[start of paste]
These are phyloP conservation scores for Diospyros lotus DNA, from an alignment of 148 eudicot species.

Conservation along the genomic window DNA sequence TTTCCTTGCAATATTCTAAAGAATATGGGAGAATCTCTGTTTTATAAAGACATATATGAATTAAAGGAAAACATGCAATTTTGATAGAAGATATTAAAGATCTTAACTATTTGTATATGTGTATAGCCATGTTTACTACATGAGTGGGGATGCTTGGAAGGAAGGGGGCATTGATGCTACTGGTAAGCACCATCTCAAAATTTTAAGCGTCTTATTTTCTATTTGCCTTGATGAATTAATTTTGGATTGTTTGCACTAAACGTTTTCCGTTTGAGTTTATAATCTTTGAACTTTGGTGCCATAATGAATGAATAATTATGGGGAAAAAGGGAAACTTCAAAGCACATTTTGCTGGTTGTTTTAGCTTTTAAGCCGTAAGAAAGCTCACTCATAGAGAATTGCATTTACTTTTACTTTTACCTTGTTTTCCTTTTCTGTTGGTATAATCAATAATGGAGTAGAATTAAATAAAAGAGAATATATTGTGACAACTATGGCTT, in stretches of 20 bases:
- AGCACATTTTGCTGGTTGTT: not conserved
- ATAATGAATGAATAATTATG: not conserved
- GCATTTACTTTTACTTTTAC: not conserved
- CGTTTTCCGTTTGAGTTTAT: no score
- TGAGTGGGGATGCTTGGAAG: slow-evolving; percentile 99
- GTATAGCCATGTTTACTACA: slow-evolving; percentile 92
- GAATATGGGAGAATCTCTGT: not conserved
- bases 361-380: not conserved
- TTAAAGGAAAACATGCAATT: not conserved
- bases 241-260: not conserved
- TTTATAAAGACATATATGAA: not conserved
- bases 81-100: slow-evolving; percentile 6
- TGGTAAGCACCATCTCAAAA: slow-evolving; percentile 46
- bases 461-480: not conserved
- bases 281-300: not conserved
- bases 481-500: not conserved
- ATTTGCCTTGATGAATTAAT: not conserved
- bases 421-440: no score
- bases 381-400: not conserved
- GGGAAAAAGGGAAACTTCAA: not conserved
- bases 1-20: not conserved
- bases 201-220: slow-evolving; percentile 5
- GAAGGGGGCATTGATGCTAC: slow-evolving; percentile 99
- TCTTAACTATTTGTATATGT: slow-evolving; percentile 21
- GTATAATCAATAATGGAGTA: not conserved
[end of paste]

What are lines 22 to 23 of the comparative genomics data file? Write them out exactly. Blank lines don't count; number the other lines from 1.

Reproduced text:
- GGGAAAAAGGGAAACTTCAA: not conserved
- bases 1-20: not conserved